Phoenix is reshaping its after-school program to help struggling
schoolchildren and troubled teens, moving away from
one-size-fits-all sports and recreation to reading, writing and
math programs tailored to each school's needs.
Although the city has no authority over the 30 school districts
that fall within its boundaries, it has an interest in education.
And so the city enters partnerships with schools all over the
Officials predict that test scores will improve and dropout rates will
decline by a strengthened program, which 30,000 to 50,000
youngsters take part in weekly at 166 public schools, recreation
centers and churches.
Those enhanced programs also will produce a better-educated
workforce, which eventually will build Phoenix's economy by
helping it persuade some of the nation's top employers to relocate
or expand here, city officials and experts say.
"We want to have the top students going to schools here, going to
college here. And after college, having the high-quality,
high-paying jobs that will keep them here," said Vice Mayor Greg
Stanton, who is leading the plan. "If we don't, we will not be
successful in building the economy and having the types of jobs we
want here in our economy."
Phoenix will spend $65.7 million of city money and state and
federal grants on education and youth programs this year alone, a
financial commitment almost $10 million more than the city spent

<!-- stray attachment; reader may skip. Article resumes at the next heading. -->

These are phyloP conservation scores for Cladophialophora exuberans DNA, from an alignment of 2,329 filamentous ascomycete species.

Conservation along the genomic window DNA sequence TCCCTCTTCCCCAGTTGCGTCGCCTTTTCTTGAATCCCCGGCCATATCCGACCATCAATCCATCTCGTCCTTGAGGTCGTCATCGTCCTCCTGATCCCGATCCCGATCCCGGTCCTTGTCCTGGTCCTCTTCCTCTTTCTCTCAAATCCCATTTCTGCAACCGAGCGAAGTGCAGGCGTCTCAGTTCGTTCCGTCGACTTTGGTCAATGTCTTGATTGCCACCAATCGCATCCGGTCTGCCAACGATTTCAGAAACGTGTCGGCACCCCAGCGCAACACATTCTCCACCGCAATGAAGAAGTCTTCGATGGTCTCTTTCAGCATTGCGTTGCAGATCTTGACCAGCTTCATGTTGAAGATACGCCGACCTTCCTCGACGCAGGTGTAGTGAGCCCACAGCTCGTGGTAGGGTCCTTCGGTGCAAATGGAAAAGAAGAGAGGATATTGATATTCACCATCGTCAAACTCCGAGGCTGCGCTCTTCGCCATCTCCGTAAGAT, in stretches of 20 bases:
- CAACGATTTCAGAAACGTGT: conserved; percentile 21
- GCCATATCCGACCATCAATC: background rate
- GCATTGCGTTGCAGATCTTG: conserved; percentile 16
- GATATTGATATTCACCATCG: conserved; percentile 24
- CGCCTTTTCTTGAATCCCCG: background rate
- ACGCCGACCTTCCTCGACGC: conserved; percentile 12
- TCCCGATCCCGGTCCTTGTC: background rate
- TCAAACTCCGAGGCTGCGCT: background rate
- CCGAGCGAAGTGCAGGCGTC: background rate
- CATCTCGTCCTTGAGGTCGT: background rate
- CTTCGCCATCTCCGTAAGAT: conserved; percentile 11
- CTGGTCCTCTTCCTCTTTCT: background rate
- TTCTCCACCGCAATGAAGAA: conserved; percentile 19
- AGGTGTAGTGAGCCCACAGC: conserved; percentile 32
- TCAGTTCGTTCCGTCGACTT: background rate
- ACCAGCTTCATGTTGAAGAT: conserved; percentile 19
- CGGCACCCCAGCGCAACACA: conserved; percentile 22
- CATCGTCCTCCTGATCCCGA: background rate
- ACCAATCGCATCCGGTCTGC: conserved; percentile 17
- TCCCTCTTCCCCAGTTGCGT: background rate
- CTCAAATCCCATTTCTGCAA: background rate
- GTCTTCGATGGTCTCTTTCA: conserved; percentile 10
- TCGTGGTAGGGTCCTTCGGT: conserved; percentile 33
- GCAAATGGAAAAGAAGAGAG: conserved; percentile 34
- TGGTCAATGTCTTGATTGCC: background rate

The programs range from drug and dropout prevention to
fire-starter intervention to neighborhood cleanups.
Officials see it as a long-term investment that will pay
dividends, namely in landing firms based in science and
biotechnology. Those companies won't move to Phoenix, they argue,
unless executives can count on quality education for their own
children and an educated labor pool.
"One of the key statistics (potential employers) look at would be
things like test scores or high school dropout rates," said Tim
Hogan, director of Arizona State University's Center for Business
Research. "Evidence is that they're interested in going someplace
that has high-quality schools. If you're talking about moving a
firm here or trying to hire people outside of the area to move
here, that's one of the things they tend to look at."
School districts in Phoenix consistently have low test scores.
Poor schools are a major deterrent to luring new residents to the
city instead of the suburbs, Hogan said.
Arizona's students have dismal showing on the AIMS test, the state
test that measures what students know using state standards. About
30 percent of third-graders consistently fail the reading portion
of the test.
What's more, an estimated 10 percent, or 5,000 high-schoolers,
could fail to graduate in 2006 because it's the first year AIMS
will be a high school graduation requirement.
School administrators use Phoenix as a significant player in youth
"Other cities want control, and that's what you see in Detroit.
You see it in Philadelphia, you see it in Boston, you see it in